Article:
As the peace arrives, letting go
And the silence waits, letting go
There is nothing left to do now but let go.
Put the work away, letting go
One more thing away, letting go
There is nothing more to do now but let go.
I tell myself I’ve come here to think something through. Something I’ve been thinking about that could do with a walk to get it straight. But as soon as I arrive I know the place isn’t going to put up with that. Because the place itself wants to be noticed. And in the noticing my nagging thoughts melt away. Which is probably what I’ve really come here for anyway.
I’m on the Shining Shore, the walk around Thurstaston that’s been one of my main meditation places, alone and with Sarah, for many years now.
I’m in the middle of my week and a half of not working and I’ve come for an afternoon out on the Wirral. Some walking, some reading and my lunch is in my bag. Continue reading “A Wirral Meditation”
Two days after Christmas it is cold but still and a good day for walking. So Sarah and I drive over to the far side of the Wirral and do our favourite walk, our favourite meditation. It’s The Shining Shore walk and I’ve written about it many times on here before. So today I won’t write about the walk so much as a few observations on the way round. And some more pictures of those curlews.
In a troubled world the freedom to walk home & know it will be there is not to be taken lightly.
It will soon be Christmas Day and many people are thinking of home. Walking home, sailing home, even flying home. Getting home come what may. So I’d already decided that for my Sunday walk this week I’d get on a random bus, get off miles away from here and then walk home. Simple and always a joy to do.
Then just as I’m about to walk round to the bus stop Cerys Matthews plays a song on her BBC6 programme that’s so beautiful it stays with me all day on my walk. It’s called ‘Bound for Lampedusa’ by The Gentle Good and is about being driven out of your home and setting off for a new one you may never find. It’s for everyone waiting to walk out of Aleppo into uncertainty, through the meltdown of human decency and kindness that is Syria this Christmas. Maybe you’d like to listen to the song as you read the rest of this walking meditation about home: Continue reading “Walking Home: A meditation”
Some things are just perfect aren’t they? Not in a showy kind of way. But just perfectly done or perfect in their very nature.Let’s start with perfectly done. The latest 3 of our Community Land Trust Houses to be finished in Granby 4 Streets.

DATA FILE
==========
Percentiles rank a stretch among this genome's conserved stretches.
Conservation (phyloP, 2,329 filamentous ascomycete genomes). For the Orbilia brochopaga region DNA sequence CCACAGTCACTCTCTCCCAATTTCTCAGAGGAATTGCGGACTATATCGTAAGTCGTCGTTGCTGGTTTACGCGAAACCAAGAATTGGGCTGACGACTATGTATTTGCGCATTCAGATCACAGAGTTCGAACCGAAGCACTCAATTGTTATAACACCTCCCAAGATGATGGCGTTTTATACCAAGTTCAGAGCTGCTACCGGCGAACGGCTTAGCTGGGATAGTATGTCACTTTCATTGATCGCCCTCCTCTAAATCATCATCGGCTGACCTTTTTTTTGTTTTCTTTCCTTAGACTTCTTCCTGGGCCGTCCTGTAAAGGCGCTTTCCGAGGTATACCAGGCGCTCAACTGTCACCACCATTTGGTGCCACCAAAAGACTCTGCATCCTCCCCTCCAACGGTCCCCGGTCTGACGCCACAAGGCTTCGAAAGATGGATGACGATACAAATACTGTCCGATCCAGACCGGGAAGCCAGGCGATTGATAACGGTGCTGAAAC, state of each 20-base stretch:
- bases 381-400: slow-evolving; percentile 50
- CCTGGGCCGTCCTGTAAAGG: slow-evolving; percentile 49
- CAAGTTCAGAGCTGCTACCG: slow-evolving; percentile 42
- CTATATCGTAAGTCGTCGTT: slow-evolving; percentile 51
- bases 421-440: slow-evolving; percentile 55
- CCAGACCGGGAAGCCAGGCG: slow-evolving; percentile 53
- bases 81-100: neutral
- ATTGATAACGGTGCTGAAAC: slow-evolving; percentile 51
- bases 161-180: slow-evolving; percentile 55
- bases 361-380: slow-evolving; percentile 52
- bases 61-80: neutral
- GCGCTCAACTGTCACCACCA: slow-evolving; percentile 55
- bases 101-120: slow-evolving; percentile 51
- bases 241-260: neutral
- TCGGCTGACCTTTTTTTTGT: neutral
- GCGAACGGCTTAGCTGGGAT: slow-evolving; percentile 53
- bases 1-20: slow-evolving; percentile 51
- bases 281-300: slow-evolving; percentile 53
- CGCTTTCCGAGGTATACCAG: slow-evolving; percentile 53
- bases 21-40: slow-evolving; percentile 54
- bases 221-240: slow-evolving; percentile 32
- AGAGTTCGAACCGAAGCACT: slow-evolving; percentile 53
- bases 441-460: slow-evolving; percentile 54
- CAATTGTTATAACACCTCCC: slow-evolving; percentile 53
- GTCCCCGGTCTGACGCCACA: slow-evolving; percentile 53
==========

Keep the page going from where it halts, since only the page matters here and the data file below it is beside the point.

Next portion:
It would be fair to say more than a few of us have poured our hearts and souls into recovering and restoring these long empty houses.
When I left the house for a Friday Walk on an actual Friday I had, as so often, no idea where I was going. But walking round the corner I had an idea.
The weather was dreich, to use a lovely Scottish word. Cold, rainy, overcast and dull. Kind of like I was in a cloud. So my idea was to get on the first bus that came, then get off it when the rain stopped or when it reached its terminus, whichever was the sooner.
The first bus when it came was a 68, which I’ve already been on several times this week. But rules are rules even if I’ve only just made them up, so I got on.
“He’s going to walk round Stanley Park for the second time this week“.
A Friday Walk then, in all but name, as it’s happening on a Saturday. And a walk done so many times it’s become a meditation now. The Shining Shore.Taking place in the lanes around Thurstaston on the far side of the Wirral, I’ve not been here since last March. Mostly urban walking in Liverpool since then. But we’re both off work today and it’s good to get out here together on holiday.
Our ‘home’ walk, our meditation. Though over two months since we last walked it. But taking advantage of the lighter afternoons and the fact that Sarah has time to spare from her funeral work, we arrive at Thurstaston in the middle of a mid-March Thursday.
The heavy mist blankets everything. Wetting hair and branches and leaves. Deadening distant sounds, so nearby birdsongs, footsteps and water tricklings appear louder.
The day is cold, walking through the mist. And looks like we’re back in mid-winter. Continue reading “The still and silent Shining Shore”